As a kid growing up here in Austin Texas, I still have great memories of "going to camp". I went to a camp outside of Austin called the "Running R" day camp. It was a great learning experience for me since we did activities I would have never had the opportunity to do otherwise. My two boys really get excited when summer lets out and they head off to camp.
I have made a list of my "Top 10 essentials" for those parents who may not know what to bring.
Suntan Lotion: Not only are sunburns painful, but too much exposure to sunlight can increase the risk of skin cancer. A sunscreen of SPF 15 or higher can make spending summer days outside a safer proposition.
Bug Spray: Camps can be havens for mosquitoes, bees, and other pests. Bug spray can make a big difference, but you'd be surprised how easy it is to forget that.
Bathing Suit: Here's another item that ought to be a no-brainer, but it can be left out in the shuffle of packing. Swimming and water activities are a big part of many summer camp experiences. Also pack Aquasox or flip-flops for kids, to protect their feet in and around the waterhole.
Disposable Camera: You wouldn't want to risk sending your child to camp with an expensive and fragile digital camera. A cheap disposable is a great way to ensure that summer camp memories can last a lifetime.
Flashlight: While many camps provide flashlights for nighttime activities, it's a good idea for your child to take along his own flashlight, along with fresh batteries. You never know when one might come in handy.
Toothbrush: You can't guarantee that your child will remember to brush at camp, but don't let it be for lack of trying on your part. Consider buying an electric toothbrush -- the novelty may appeal to your child.
Sun Hat: During sports and other outdoor activities, wearing a hat is a great way to keep the glare out of young eyes. Sun hats can also be stylish, and useful for simply lounging around.
Water Bottle: A durable water bottle can be crucial for hikes and other long daytime activities. Keeping kids hydrated during the hot summer months is important for their overall health.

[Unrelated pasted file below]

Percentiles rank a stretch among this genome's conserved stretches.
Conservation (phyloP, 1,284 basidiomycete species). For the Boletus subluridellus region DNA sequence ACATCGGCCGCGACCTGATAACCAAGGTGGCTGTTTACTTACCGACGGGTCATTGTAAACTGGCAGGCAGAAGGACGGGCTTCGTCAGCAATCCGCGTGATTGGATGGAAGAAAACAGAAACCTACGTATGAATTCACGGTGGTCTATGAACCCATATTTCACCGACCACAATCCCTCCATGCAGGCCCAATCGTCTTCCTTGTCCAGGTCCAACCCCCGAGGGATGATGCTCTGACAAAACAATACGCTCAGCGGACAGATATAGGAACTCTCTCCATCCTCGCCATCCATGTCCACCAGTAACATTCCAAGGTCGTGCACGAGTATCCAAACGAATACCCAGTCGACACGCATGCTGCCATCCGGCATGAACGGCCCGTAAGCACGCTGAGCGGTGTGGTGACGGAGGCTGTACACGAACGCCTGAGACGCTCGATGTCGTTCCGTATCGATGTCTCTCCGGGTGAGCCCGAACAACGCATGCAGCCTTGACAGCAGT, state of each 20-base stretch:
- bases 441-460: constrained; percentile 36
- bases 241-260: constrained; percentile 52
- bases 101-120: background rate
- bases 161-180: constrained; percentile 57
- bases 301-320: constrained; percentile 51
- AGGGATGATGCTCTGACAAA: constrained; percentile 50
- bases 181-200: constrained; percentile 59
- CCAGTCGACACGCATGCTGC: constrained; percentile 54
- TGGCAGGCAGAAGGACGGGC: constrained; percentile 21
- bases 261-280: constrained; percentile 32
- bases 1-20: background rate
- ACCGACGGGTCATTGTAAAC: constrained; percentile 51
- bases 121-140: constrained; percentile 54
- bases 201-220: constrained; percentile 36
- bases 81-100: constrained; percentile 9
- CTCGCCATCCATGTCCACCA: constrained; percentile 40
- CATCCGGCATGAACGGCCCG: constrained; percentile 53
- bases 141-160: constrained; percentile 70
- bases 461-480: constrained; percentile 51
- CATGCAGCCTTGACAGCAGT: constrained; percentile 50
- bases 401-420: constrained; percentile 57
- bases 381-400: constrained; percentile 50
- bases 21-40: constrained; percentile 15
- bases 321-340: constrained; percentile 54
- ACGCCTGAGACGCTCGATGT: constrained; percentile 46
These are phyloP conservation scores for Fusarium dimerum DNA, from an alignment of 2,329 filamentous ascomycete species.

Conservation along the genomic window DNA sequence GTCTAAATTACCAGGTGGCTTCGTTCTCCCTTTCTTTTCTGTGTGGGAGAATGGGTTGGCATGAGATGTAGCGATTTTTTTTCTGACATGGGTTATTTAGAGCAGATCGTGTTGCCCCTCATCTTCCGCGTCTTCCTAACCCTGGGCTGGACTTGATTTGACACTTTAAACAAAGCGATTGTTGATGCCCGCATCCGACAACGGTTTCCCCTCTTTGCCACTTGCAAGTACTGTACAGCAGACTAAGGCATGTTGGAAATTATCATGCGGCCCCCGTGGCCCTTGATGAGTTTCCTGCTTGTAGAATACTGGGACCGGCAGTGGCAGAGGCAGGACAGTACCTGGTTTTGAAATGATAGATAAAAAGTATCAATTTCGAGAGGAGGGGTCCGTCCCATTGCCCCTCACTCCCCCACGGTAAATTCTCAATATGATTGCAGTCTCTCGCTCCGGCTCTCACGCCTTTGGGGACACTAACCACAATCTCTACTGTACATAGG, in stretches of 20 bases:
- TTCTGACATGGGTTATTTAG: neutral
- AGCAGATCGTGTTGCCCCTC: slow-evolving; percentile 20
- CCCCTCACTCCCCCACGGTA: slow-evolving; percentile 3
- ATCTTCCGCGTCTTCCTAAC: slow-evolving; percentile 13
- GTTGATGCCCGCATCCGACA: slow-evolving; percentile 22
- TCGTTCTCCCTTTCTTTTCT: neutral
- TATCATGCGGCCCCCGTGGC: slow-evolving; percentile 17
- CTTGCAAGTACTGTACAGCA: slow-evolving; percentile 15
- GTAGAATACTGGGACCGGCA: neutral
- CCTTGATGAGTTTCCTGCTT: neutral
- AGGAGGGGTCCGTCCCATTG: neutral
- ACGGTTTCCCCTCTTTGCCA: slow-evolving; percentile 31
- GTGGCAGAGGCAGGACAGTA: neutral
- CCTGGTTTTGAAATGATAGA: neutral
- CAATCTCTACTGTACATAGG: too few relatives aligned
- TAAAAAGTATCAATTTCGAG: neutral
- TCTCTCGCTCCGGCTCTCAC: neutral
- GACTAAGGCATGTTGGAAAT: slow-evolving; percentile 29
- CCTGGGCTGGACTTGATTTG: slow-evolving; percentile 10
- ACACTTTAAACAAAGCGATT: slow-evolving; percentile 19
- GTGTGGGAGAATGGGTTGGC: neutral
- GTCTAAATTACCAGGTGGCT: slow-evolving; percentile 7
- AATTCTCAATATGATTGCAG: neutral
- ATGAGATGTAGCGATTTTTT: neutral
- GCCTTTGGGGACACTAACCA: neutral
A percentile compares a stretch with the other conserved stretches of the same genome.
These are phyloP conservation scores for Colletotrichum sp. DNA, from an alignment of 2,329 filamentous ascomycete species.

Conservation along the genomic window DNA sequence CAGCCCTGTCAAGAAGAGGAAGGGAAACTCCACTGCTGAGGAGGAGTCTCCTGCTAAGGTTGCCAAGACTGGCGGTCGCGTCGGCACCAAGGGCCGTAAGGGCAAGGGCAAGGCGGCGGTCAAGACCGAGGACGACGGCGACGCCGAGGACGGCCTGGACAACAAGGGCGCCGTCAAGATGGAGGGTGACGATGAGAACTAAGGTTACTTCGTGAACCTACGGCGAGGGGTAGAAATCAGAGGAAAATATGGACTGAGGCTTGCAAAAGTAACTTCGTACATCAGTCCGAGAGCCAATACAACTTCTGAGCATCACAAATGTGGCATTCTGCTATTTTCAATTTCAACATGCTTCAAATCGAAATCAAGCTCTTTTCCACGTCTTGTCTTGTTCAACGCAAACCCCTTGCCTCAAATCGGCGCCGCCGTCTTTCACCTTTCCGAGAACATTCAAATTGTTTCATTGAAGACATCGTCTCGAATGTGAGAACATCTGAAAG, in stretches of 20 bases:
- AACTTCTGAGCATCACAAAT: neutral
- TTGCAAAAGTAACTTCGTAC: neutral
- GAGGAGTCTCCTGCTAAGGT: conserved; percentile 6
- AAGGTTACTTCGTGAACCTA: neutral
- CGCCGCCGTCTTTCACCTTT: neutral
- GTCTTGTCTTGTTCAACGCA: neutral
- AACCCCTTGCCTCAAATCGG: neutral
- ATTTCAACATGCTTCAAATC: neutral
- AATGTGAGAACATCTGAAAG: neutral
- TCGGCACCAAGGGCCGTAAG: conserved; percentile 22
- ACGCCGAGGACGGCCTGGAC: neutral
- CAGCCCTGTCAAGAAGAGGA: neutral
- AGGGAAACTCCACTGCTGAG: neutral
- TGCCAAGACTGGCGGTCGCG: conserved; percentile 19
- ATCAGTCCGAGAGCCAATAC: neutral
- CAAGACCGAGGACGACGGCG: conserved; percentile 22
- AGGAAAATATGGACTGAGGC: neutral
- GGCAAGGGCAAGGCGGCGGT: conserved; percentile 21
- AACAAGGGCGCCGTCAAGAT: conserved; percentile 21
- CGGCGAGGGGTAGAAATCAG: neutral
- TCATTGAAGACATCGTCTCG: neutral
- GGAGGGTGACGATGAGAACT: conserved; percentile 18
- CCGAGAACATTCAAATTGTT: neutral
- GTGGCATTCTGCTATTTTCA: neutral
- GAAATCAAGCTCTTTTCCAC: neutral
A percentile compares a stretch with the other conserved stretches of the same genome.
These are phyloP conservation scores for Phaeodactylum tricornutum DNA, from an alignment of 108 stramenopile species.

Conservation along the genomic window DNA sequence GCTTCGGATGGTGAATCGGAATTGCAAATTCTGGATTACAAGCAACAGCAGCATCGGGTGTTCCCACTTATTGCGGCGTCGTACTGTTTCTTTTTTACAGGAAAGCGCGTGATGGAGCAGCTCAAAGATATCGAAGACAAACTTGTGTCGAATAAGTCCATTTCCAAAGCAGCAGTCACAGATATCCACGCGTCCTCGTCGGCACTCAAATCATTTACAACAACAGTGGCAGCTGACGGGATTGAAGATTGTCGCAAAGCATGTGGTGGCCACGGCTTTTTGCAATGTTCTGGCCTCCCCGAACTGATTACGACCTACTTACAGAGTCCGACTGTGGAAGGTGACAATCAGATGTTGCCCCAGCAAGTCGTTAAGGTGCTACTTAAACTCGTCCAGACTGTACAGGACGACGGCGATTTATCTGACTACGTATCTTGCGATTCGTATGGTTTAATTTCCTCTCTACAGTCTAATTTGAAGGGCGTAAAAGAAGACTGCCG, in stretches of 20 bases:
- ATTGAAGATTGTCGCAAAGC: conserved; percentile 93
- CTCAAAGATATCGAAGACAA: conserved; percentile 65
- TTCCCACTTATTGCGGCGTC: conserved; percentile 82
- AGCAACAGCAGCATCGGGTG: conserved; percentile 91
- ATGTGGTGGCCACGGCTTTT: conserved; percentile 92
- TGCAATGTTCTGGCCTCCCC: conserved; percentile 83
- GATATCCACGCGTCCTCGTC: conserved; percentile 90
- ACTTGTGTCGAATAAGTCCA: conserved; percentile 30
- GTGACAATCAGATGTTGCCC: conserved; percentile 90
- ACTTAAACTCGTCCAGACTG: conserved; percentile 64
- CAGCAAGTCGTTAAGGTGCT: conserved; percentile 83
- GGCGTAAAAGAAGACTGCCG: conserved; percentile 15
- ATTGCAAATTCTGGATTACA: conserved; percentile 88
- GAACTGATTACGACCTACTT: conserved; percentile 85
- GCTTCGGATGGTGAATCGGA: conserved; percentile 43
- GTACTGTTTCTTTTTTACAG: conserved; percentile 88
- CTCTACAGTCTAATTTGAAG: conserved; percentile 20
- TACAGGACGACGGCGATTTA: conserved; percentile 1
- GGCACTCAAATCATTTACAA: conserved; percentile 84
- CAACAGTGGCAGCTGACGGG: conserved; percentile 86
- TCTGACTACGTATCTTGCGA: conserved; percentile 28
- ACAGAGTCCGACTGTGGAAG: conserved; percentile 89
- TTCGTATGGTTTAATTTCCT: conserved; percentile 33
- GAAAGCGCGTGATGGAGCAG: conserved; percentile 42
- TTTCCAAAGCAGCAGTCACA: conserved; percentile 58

Raincoat or Poncho: The ideal camp session would feature only sunny days, but Mother Nature has a funny sense of humor sometimes. Wet weather gear is a must.
Personal Notebook or Journal: Encourage your child to keep a journal of her camp experiences. She may not realize it now, but later in life those memories will be meaningful.
Here is my list of kids camps broken down by the types of activities they offer:
Adventure / Sports
Aquatic Sciences Adventure Camp Ages 9-15
Austin Nature & Science Center Ages 3-17
Austin Rock Gym Ages 6 & up
Brandy Perryman Basketball Camp Ages 7-17
Camp Arrowhead Ages 6-17 Girls
Camp Balcones Springs Ages 7-17
Camp Buckner Ages 4-15
Camp Champions Ages 7-17
Camp Coyote Ages 7-17
Camp Doublecreek Ages 4-14
Camp La Junta Ages 6-14 Boys
Camp Olympia Ages 7-16
Camp Peniel Ages 9-18
Camp Rio Vista Ages 6-16 Boys
Camp Sierra Vista Ages 6-16 Girls
Camp Stewart Ages 6-16 Boys
Chaparral Ice Summer Camp Ages 5-14
Concordia Summer Baseball Camps Father/Son
Scubaland SCUBA Camp Ages 12-18
Sea Camp Ages 10-18
Seaworld Adventure Camp Ages 3-18
Tennis for Kids Ages 4-14
UT Rowing Camp Ages 13-18
UT Volleyball Camp Ages 10-18 Girls
UT Soccer Camp Ages 5-18
UT Soccer/Lacrosse/Ultimate Disc Ages 5-17
YMCA Camp Flaming Arrow Ages 6-16
YMCA of Greater San Antonio 6-16
YMCA Sports Camps Ages 4-15
Contact Football Camps Ages 8-18
Crowne's Nest Farm Ages 5-11
Echo Hill Ranch Ages 6-14
GSI Scuba Day Camp Ages 12 & Up
Heart o' the Hills Camp Ages 6-16 girls
Hunters Chase Farms Ages 5 & Up
Kickapoo Kamp Ages 7-17 girls
Kings Bridge Farm Ages 7-14
Love to Swim Ages 3 to Adult
Middle School Summer Flag Football Ages 5th-9th Grades
Outback Adventure Camp Ages 10-16
Outdoor Texas Camp Ages 9-17
Rocky River Ranch Ages 7-14 Girls
Round Rock Express Baseball Camp Ages 6-14
Rowing Dock K-12th Grade
San Antonio Zoo Adventures K-8th Grades
I have one diabetic stepson however, and he is still traumatized by a very bad experience we had in 2008 with "Camp Doublecreek Farms". I would NOT recommend them to anyone. When we signed up for him to go there, they said being a diabetic wasn't a problem. However, after one month of him being there, they called my wife and said we would have to pick him up from there within 2 hours. He was being "kicked out of camp" because they didn't have the time to devote to checking his blood sugar, which takes about 30 seconds. I asked to speak to the owner, who was hiding in her office, because I was needless to say "livid" about it. She would not come out to speak with either my son, nor' I. I wanted her to tell my stepson herself why he couldn't come back. But she didn't have it in her. Meanwhile, the school nurse was sitting there eating a bag of Oreos, as she didn't have any time. She sent out some counselor who explained this to him. Well, have you ever tried finding a camp in the summer 30 days after it starts? It is impossible! However, we told the story to the Twin Lakes YMCA in Cedar Park, and they graciously and thankfully asked us to join them. I will say it was a wonderful jester, and one which we accepted. I have nothing but kind and grateful things to say about them! So, if you are willing to risk discrimination, go on over to Camp Doublecreek. Rather than sue them, I have chosen to inform you and let you decide. And I told them that as well. Man I love the power of the internet!